For the top three spots, you'll notice a common theme here. All three of my top picks were guys who jumped back and forth between WCW and the WWE.

Rick Rude was my first, really good heel. The man was just despicable, he was sleezy, he was everything guys like Val Venis tried to be but couldn't master. Unlike guys like Adrian Adonis, Rude was actually a very well built, very attractive man, with a classic 80's mustache that ladies loved. Rude was by far the better wrestler in his years with the WWF and his feud with the Warrior was almost legendary. Almost, but not quite. Their feud ended with Rude losing a steel cage match in 1990 and after that he was gone.

Following his departure from the WWF, Rude did a brief stint with All Japan Pro Wrestling. Nothing special came of it. He appeared in WCW over the years, and took the title away from Ric Flair for a bit, then went back to Japan for more uneventful matches, where he eventually hurt his back on a failed suicide dive attempt.

I will say this for Rude; he was a man of good character, despite his sleazy on-air persona. Rude returned to the WWE briefly as a bodyguard for Degeneration X, but he never wrestled once during this time that I recall. When Vince and Shawn screwed over Bret Hart, Rick Rude immediately called Eric Bischoff and left the WWE. Rude was the only guy I know of who was a member of DX AND NWO, which shows you how much the guys respected him. It's too bad he died. I was always waiting for him to return to the ring, it just never happened. What can I say, the man could move his pelvis better than Elvis, but the Ravishing One was never able to claim the World Championship. I turn 40 next year, the age Rick died. As with most wrestlers, his was another tragic tale.


 A lot of guys made a lot of money off the Monday Night Wars, but I doubt many made as much as Kevin Nash. I've always been a fan of Big Daddy Cool. He was friends with three of the most powerful men in wrestling; Hulk Hogan, Triple H and Shawn Michaels. For some reason, big matches just missed the big man. Unlike a lot of the other guys on this list, he actually made it to the top spots in both companies, holding both the WWE and WCW World Heavyweight titles during his career.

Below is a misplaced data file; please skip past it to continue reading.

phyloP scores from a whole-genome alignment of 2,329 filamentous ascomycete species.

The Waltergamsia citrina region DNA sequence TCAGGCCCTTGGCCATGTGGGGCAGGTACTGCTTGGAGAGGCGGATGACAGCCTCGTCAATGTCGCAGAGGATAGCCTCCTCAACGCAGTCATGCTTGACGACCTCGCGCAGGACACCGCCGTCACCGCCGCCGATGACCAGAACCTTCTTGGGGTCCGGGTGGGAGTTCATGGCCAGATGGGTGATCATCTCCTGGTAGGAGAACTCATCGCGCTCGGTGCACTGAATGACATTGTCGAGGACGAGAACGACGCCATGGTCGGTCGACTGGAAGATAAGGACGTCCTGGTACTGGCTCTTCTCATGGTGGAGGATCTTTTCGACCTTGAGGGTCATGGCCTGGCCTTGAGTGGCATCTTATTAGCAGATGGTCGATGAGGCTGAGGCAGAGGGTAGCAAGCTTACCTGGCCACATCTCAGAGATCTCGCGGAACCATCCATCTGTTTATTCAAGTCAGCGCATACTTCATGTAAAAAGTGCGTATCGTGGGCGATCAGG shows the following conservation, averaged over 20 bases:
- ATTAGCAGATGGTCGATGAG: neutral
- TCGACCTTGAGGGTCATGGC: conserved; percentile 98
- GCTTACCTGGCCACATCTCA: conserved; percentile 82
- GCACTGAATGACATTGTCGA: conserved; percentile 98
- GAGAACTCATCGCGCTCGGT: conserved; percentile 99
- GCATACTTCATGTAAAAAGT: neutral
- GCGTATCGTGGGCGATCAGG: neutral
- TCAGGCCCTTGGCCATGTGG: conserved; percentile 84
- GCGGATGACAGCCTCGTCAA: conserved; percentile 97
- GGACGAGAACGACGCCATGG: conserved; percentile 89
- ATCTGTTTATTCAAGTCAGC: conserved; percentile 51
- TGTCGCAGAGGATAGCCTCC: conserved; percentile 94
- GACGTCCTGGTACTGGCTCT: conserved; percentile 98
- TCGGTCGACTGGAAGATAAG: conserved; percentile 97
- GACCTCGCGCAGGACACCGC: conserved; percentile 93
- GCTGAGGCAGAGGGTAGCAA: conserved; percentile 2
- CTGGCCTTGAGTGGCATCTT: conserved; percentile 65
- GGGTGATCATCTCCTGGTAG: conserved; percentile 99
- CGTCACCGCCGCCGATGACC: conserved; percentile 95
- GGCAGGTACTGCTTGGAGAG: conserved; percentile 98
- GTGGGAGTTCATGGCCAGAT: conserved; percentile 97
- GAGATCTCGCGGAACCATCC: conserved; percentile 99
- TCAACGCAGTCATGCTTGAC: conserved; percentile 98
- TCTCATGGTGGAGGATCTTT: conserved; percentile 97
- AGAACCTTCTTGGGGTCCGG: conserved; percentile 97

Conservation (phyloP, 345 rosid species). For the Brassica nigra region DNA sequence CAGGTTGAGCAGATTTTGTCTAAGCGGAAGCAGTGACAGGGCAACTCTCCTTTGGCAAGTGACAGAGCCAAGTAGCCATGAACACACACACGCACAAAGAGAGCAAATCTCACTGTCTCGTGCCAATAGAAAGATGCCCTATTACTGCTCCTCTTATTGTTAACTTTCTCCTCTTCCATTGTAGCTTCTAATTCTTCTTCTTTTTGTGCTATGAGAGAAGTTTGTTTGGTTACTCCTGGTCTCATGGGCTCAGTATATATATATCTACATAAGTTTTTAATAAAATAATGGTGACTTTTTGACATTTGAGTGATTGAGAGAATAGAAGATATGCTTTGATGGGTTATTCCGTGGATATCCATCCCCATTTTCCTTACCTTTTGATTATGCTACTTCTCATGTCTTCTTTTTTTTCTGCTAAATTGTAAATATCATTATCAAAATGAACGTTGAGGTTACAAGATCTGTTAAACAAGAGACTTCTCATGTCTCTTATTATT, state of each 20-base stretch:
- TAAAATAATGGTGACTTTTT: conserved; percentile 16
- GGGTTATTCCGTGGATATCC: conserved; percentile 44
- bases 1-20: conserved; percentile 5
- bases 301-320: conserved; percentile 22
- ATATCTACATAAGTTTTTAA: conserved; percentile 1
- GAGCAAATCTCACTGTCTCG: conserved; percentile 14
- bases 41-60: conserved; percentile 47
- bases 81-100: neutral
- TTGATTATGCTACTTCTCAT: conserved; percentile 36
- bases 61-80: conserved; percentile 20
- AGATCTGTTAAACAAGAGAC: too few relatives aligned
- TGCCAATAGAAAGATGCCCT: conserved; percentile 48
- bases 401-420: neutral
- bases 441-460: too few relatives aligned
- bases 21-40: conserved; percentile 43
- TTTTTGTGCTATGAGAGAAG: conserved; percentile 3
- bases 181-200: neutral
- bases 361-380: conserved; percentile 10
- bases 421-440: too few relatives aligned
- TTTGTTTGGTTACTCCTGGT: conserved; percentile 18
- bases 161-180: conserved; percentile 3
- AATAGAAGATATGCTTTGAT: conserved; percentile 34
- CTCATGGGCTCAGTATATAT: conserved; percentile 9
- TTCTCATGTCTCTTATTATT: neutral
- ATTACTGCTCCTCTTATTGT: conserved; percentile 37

Yet his first big title win was against Bob Backlund, who had won the title from Bret Hart. Why the hell didn't "Diesel" win the title directly from Bret? I'm guessing that was Bret's fault, Bret's attitude during that era, combined with the fact the Kliq basically drove him out of wrestling, points to the fact Bret probably refused to lose to Nash. What followed was some great matches, up until the moment Nash left for WCW. The Outsiders started out strong, but once Hogan joined, Nash became the #2 guy in his own outfit.

I can't recall a single good match he had at WCW. And I am huge fan of Kevin Nash. I love the fact he verbally destroyed CM Punk, a guy I can't stand. I love the fact he revolutionized WCW. Nash hasn't done too bad in the acting department, either. While I acknowledge he had some great matches, he had some stinkers too, like cheating against Goldberg and laying down for Hulk Hogan.
Every time I saw Nash, I had high hopes and very few times was I ever rewarded. Not to say I am not a fan, but if there is one guy who has disappointed me, it would be Big Daddy Cool. A lot of it comes down to booking and I can guarantee had he made Punk eat a few of his own teeth, I would never have put him on the list.

Editor's note: minor corrections were made to the spelling of wrestling alter egos in this article, as well as Kozlov's status as an IGF wrestler, not an NJPW one.